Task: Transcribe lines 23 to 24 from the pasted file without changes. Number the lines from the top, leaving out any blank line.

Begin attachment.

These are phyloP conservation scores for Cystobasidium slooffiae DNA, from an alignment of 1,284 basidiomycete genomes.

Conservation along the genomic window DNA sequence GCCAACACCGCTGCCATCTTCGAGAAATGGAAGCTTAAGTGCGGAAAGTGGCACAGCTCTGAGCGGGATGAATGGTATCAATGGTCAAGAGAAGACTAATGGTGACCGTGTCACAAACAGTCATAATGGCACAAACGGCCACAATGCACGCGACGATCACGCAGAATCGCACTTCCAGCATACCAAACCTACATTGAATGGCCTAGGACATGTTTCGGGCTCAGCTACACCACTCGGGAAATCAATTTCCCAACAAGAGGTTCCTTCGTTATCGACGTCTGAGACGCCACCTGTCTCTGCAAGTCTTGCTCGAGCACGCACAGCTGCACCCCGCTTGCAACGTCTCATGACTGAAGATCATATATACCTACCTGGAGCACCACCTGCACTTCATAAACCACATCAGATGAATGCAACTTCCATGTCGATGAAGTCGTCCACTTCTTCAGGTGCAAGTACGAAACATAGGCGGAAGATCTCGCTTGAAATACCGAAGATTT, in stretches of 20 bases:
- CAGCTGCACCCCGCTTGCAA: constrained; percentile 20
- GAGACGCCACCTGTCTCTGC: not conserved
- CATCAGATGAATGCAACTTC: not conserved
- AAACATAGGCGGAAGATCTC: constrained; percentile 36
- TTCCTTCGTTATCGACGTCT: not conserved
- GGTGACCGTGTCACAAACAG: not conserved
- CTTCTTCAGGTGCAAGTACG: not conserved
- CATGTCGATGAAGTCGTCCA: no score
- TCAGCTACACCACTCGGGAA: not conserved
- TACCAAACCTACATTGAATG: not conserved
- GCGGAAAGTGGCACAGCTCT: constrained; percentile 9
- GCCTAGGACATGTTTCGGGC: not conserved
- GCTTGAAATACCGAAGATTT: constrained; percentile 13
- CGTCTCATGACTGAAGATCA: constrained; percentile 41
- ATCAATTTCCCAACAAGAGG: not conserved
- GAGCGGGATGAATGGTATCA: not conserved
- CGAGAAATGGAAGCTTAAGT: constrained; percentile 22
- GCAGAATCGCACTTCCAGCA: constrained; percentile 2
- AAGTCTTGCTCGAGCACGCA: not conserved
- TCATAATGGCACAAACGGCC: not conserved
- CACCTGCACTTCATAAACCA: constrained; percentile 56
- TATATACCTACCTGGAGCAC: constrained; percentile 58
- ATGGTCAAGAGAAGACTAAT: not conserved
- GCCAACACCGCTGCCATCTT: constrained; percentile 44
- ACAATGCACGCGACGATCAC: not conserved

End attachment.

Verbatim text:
- CACCTGCACTTCATAAACCA: constrained; percentile 56
- TATATACCTACCTGGAGCAC: constrained; percentile 58